From the 1885 History of Steuben County, Indiana
William H. Keyes, one of the prominent citizens of Steuben County, resided on section 23, Otsego Township. He was born in Knox County, Ohio, Dec. 12, 1841, a son of Tolman and Mary (Richards) Keyes, his father a native of Rutland, Vt., and his mother of Connecticut. He is the tenth of eleven children; only three beside himself are living -- Augustus, of Minnesota; Hiram, of Lagrange County, Ind., and Charles, of Branch County, Mich. His father was a soldier in the war of 1812. Shortly after his marriage he moved to Ohio and in 1844 to Richland Township, Steuben County, where the mother died in the spring of 1863, aged sixty-four years. The father died at the age of eighty-four years. They were firm believers in the faith of Wesley. William H. was educated in the common-schools, making good use of his somewhat limited advantages. He remained at home till after the breaking out of the Rebellion and in the fall of 1861 enlisted in Company A, Twenty-ninth Indiana Infantry. His first engagement was at the battle of Pittsburg Landing. He was taken sick soon after and sent home on a furlough; rejoined his regiment at Battle Creek, and later participated in the battle of Liberty Gap and Chickamauga. His Colonel, John F. Miller, now United States Senator from California, was wounded in the battle of Liberty Gap. Mr. Keyes has a letter from Senator Miller, dated Sept. 2, 1884, in which are kindly words of remembrance of Mr. Keyes and all the gallant men of the old Twenty-ninth, in whom he had the greatest pride. The regiment after the battle of Chickamauga was stationed at Chattanooga on post duty and Mr. Keyes was detailed to duty at General Stanley's headquarters. A few months later he was with the regiment a short time and then was detailed to duty in the postal department. After the rebel General Wheeler had severed communications with Knoxville and the road again opened he was sent with a car load of mail and was also given charge of mail sent to Sherman after the capture of Atlanta. He remained in that department till his discharge, early in November, 1864. He was married Jan. 10, 1865, to Melvina Cary, a native of Knox County, Ohio, born Jan. 18, 1843, a daughter of William and Melissa Cary. They were playmates in childhood and were rocked in the same cradle. Mr. Keyes could not be an idle spectator of the struggle against rebellion and in 1865 again enlisted as a recruit and was assigned to Company B, Fifty-sixth Pennsylvania Infantry, and was present at the death of secession, and at the grand review at Washington. After the war he resumed agricultural pursuits, making his home in Richland Township. In October, 1878, he was elected Sheriff of Steuben County, and re-elected in 1880. It is no disparagement to others to say that the county never had a more efficient officer. He made for himself quite a reputation as a detective. Lewis Schwartz, charged with burglary and larceny, was traced and captured by Mr. Keyes. Dell Quin, a horse thief, was captured at North Manchester, Ind. James Culver, charged with grand larceny, and Joseph Etting, a forger to the amount of $40,000 were captured through his co-operation. Mr. and Mrs. Keyes have been from early youth members of the Methodist Episcopal church, and for several years he has been a local preacher. He is an ardent Republican and in politics, as in all questions of public interest, always has an opinion and is very free to express it. He is courteous and genial in his manners and never intentionally wrongs any one. He is one of Steuben County's most prominent citizens and is popular with all classes. While Sheriff of the county he sold his farm in Richland Township and about the close of his second term bought the one where he now lives, known as the Sander's place. A daughter, Cora A., is their only child.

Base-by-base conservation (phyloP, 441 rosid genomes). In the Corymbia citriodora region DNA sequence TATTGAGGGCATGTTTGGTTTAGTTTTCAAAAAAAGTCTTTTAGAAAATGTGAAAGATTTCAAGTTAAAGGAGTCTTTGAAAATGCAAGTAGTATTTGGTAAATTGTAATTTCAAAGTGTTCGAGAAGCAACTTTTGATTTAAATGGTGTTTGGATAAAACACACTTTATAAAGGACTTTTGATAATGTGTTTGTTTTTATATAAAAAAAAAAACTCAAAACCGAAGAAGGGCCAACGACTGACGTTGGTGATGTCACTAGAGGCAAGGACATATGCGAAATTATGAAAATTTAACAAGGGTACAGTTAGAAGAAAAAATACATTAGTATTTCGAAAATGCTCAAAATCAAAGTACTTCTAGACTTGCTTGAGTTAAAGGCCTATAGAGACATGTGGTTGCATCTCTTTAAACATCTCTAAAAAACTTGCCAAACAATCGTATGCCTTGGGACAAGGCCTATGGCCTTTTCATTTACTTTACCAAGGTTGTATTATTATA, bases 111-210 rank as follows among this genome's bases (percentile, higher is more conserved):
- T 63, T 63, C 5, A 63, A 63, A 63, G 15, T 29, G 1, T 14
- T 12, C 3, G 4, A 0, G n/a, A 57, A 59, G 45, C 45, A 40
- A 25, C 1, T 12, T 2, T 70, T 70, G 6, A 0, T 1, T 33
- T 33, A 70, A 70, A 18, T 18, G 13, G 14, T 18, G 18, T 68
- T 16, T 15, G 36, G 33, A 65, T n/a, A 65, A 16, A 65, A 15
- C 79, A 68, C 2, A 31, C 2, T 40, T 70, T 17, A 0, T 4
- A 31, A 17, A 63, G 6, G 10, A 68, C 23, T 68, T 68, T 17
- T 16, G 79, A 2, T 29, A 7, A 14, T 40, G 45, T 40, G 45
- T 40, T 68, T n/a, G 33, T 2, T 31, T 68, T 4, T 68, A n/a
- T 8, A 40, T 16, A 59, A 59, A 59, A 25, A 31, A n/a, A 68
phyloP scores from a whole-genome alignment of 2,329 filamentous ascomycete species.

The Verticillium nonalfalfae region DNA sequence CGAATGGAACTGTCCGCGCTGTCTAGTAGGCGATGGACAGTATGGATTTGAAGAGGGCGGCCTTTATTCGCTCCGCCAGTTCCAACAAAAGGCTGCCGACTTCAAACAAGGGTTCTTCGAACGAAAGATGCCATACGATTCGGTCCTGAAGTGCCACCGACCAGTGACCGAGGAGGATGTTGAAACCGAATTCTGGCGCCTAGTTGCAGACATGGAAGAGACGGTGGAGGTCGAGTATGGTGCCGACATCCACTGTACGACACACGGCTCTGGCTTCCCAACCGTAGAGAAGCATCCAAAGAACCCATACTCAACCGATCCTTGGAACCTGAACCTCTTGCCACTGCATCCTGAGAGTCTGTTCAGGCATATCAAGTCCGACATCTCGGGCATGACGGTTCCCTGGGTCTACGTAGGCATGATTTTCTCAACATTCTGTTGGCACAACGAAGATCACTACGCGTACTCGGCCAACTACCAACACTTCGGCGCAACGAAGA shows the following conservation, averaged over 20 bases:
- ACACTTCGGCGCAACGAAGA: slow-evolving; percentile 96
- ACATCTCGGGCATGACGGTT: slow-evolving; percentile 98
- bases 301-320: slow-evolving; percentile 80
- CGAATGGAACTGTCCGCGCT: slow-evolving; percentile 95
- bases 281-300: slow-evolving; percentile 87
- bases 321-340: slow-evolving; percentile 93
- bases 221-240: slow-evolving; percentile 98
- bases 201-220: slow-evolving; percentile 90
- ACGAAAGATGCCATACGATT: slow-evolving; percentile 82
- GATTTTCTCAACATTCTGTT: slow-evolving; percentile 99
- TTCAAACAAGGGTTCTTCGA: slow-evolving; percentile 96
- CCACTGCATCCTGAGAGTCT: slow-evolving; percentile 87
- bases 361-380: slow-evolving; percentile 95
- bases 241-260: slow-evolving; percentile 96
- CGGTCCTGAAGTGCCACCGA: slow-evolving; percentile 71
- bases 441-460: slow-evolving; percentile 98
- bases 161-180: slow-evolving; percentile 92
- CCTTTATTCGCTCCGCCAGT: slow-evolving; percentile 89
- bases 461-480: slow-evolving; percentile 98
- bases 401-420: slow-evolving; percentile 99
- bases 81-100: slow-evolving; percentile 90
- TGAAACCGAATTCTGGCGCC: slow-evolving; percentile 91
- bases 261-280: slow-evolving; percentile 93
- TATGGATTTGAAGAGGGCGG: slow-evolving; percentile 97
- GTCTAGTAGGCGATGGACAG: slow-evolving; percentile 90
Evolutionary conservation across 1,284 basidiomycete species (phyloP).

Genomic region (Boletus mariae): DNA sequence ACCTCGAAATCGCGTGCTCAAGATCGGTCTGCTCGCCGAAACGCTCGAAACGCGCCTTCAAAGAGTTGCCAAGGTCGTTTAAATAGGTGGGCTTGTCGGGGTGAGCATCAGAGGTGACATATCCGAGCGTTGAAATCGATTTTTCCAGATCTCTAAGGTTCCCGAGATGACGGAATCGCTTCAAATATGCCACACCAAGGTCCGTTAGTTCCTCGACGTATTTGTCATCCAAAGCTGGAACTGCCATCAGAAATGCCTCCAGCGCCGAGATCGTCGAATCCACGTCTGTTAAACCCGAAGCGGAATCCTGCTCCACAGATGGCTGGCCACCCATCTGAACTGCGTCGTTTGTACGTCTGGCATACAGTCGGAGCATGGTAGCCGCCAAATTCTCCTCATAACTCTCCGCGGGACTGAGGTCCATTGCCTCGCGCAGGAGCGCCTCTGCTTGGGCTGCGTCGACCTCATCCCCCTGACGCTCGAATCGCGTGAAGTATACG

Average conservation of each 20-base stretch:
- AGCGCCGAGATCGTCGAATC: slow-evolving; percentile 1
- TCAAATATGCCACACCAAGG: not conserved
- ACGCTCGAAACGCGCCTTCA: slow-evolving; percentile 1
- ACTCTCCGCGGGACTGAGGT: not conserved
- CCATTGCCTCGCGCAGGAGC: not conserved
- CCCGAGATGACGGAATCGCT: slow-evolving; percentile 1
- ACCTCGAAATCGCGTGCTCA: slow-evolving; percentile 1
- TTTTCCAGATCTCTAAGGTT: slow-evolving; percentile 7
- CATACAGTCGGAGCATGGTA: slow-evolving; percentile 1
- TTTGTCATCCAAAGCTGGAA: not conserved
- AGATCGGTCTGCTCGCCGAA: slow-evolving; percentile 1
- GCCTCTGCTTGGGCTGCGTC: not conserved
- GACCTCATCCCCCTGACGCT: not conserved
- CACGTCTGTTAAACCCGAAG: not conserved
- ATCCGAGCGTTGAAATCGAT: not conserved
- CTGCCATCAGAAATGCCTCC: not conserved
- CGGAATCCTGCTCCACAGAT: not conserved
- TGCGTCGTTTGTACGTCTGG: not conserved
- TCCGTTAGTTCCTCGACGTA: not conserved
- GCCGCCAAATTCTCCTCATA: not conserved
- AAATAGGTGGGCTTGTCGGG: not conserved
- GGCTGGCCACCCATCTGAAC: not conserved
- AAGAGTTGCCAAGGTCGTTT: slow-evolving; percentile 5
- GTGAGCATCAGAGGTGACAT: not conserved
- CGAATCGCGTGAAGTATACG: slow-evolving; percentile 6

Submitted by Kim Davoli